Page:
The GTX 1080 itself is awesome. I kinda wish the card itself would go higher than 2,025 MHz on the core and 12,250 MHz on the memory. But that's just silicon lottery stuff. I'd totally recommend getting it. Or the GTX 1070 Ti since it's basically the same card.
Haha, thanks! Your last one was pretty good too. :)
Oh shoot! I didn't even include it; my B! I'm using the be quiet! Dark Rock 3.
I've had the 1700 since last year. I saw no purpose in spending over $400 (like on the CPU and the motherboard that can actually push those extra MHz) just to get a few hundred more MHz and a slight IPC improvement. I figured I'd wait until Ryzen 3rd Gen/Zen 2 to upgrade.
Sweet! Thanks for checking out the suggestion and seeing it from both sides. Nice to know that a new layout is happening soon. Looking forward to it! :)
I totally get that, and I can see where staff wouldn't have enough time to review them, as well as the Completed Builds.
Basically, the entire point I was trying to make with this post was this: why not at least give some people the ability to check the public build guides at their own risk? As sort of like a "we don't recommend it, but you can do it" type thing. Us being able to check a little box that'll let us see all of the build guides with a disclaimer wouldn't be that harmful, would it? Scratch the entire staff check thing, just let us be able to have the option to see them if we so wanted. :/
This build is too beautiful (and expensive) for the hardware that it's packing, but that never really matters when aesthetics are important.
This build is amazing. +1
"i already have a 770" as the poster said.
Don't buy into a dead socket; go with either Coffee Lake (Z370/B360) or Ryzen (A320/B350/X370).
PCPartPicker part list / Price breakdown by merchant
I'm not a PSU stickler. I couldn't tell you what's better between the majority of units. I just look for reputable brands, efficiency, and user-based reviews like an average consumer. The CSM seemed like a decent choice.
This HP Ryzen laptop although a bit over budget, should be perfect for what you need. I can only access Best Buy's website at the moment, but this particular model should be cheaper on other websites.
This laptop doesn't have a dedicated GPU.
I would use the GTX 1050 Ti + Ryzen 5 1600 combo because 3 GB of VRAM will become obsolete soon. The 1050 Ti may perform slower, but having more cores and more VRAM would be great for "future proofing."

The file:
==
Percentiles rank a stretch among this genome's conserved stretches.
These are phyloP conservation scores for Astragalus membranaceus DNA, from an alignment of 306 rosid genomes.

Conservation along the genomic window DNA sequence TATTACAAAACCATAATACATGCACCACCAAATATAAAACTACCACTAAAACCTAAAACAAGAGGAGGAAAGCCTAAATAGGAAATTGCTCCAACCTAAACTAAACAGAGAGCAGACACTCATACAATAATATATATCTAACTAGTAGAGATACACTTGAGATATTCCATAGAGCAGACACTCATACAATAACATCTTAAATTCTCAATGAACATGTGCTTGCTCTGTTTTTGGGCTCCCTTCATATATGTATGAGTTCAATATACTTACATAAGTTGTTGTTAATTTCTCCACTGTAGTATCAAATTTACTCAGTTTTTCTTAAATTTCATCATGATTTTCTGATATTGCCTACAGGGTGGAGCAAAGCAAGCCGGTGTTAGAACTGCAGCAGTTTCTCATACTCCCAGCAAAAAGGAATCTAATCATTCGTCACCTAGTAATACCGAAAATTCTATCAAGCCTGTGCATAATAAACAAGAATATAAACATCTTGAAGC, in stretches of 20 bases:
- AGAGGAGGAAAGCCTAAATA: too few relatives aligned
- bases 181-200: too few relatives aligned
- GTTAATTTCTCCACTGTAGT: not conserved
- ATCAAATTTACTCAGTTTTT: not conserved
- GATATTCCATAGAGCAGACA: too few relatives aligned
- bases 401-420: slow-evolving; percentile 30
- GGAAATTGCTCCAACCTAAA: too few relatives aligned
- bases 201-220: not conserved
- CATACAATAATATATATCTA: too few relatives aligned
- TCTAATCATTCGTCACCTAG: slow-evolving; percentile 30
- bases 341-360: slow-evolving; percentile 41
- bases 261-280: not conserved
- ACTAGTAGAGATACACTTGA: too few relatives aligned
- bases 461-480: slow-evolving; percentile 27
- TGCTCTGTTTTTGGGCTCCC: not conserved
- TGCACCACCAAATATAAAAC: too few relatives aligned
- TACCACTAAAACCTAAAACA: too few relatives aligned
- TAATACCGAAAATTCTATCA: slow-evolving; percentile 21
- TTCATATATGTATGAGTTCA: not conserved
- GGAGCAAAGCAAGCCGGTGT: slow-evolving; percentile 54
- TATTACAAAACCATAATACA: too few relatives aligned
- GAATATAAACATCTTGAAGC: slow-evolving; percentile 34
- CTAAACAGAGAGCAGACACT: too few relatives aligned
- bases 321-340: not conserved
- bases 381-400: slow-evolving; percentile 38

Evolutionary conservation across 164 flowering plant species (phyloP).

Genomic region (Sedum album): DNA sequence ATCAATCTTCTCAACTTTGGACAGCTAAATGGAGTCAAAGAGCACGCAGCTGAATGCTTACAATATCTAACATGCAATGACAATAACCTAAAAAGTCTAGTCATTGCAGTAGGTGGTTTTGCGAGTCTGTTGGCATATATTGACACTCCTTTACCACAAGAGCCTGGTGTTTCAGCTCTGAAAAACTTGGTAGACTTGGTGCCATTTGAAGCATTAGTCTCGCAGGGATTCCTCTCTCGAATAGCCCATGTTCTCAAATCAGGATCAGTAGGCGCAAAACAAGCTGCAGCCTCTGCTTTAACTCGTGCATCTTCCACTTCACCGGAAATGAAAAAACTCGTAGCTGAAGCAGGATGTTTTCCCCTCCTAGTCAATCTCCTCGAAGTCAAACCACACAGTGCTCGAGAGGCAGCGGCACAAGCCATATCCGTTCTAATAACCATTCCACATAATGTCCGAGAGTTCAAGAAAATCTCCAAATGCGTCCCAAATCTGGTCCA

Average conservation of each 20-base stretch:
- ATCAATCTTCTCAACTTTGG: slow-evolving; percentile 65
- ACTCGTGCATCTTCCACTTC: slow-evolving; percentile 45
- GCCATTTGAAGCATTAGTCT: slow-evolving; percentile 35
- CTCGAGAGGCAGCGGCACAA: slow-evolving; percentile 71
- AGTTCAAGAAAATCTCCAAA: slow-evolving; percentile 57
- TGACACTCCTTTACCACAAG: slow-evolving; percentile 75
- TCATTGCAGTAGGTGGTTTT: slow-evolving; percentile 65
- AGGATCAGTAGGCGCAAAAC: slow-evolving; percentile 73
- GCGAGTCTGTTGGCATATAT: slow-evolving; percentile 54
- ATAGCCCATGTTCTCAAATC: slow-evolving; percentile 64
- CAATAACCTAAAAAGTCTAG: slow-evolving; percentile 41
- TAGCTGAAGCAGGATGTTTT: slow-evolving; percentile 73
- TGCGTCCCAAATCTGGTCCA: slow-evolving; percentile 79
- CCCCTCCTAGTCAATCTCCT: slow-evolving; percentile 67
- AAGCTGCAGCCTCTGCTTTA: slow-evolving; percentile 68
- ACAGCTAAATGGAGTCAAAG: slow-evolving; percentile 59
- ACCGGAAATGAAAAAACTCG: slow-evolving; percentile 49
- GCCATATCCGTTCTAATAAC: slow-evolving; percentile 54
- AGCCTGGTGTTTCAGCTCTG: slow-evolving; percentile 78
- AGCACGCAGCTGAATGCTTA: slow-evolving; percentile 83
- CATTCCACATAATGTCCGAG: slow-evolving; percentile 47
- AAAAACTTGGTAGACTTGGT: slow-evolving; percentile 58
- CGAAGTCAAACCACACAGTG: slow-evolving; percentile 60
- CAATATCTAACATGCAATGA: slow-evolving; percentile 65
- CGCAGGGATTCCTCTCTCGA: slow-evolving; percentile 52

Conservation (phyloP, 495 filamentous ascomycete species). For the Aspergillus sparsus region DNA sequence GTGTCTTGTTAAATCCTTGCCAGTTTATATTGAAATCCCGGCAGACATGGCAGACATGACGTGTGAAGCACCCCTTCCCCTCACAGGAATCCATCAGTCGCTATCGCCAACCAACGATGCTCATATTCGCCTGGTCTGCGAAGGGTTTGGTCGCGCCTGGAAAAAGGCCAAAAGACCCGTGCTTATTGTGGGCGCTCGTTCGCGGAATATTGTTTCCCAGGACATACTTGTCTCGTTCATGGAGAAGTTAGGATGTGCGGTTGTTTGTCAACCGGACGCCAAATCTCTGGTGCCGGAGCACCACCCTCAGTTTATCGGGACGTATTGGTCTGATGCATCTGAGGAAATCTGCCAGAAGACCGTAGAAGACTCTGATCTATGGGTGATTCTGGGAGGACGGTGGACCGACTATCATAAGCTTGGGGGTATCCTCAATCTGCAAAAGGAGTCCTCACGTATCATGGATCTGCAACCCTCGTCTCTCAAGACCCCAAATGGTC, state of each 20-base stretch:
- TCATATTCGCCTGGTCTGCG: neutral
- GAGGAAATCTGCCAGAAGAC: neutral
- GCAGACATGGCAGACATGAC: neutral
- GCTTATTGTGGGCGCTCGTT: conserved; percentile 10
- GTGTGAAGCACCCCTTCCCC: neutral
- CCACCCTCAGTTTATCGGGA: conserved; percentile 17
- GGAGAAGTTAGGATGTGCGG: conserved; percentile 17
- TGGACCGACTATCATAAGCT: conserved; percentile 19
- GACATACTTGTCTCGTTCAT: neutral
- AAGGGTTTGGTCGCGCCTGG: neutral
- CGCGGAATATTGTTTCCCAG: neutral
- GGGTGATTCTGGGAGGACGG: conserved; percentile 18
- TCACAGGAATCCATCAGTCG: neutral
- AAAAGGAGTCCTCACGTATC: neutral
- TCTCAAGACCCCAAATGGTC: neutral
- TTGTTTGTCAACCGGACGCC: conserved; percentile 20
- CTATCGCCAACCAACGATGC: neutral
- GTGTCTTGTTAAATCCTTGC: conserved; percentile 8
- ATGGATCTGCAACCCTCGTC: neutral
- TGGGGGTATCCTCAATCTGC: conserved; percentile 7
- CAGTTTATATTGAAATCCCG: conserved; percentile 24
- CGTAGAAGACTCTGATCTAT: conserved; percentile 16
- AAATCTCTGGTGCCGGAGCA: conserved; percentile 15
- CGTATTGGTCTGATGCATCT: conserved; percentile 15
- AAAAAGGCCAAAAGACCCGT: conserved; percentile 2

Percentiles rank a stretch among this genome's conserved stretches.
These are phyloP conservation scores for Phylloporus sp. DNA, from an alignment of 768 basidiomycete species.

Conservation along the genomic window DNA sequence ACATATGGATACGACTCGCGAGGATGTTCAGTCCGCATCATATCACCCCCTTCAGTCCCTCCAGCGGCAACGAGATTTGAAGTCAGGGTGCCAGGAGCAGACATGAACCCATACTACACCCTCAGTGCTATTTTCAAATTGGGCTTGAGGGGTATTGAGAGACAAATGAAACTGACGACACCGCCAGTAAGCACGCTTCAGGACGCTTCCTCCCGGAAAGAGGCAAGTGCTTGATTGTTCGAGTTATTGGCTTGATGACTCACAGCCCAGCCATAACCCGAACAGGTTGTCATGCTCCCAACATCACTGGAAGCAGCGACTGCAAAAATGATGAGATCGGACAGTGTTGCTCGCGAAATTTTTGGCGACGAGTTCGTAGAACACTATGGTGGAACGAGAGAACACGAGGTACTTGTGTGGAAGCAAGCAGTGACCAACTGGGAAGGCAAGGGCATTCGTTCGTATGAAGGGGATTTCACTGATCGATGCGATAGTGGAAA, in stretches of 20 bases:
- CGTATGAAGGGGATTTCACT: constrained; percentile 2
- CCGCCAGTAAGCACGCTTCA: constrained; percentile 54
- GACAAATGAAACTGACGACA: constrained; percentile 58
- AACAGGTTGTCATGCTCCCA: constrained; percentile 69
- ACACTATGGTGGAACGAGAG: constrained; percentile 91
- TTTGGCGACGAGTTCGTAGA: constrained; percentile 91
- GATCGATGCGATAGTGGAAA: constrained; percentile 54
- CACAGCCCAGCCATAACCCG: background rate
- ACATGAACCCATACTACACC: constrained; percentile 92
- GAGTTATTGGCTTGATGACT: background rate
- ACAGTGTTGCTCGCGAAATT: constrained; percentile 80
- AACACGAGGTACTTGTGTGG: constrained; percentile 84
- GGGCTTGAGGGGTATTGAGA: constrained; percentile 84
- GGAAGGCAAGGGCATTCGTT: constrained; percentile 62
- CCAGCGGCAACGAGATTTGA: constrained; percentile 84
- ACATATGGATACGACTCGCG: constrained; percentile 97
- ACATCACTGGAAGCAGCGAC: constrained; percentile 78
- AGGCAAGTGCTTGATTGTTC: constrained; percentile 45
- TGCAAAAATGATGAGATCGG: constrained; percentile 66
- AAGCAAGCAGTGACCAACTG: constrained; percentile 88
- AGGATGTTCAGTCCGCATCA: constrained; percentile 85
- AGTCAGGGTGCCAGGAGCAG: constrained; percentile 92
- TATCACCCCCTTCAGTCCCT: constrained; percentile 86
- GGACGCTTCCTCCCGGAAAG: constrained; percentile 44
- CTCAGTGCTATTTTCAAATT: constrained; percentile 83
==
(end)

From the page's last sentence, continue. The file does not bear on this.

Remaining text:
If you plan to upgrade soon, then getting the GTX 1060 3 GB would be fine for now; and, if you want to go the 4C 8T route, getting the Ryzen 5 1400 would be a better idea if you're not scared of overclocking or higher than average thermals. You can save the extra money you'd spend on a 1500X (~$30 USD) and put that towards your graphics card. Or more RAM. Or whatever you please.
Good luck getting an Intel 8700k, Z370 motherboard, and 32 GB of RAM and then getting reasonable parts for the rest for under $1,500 CAD. I had a hard time just making a Ryzen system part list. lol
I personally prefer which company offers the best option for the price. Honestly, as much as Intel is a bit better when it comes to gaming, AMD has been doing pretty good too.
My main rig currently actually has a Ryzen 7 1700 and a GTX 1080; but, before I built that, I had an Intel Core i7 6700 with a GTX 970 as my gaming rig, and the Ryzen system I have now actually performs better in all aspects, including gaming. And video editing/streaming? Hah, forget it. The i7 6700 got stomped on. In fact, here's a little screenshot comparing my Ryzen 7 1700 at 3.8 GHz against a Core i7 7700k at 4.2 GHz
You'll notice that single-threaded performance is slightly better for the 7700k, so it should perform slightly better in games. But, the Ryzen 7 1700's multithreaded performance completely smashes the 7700k, which is really important for streaming and editing and things like that.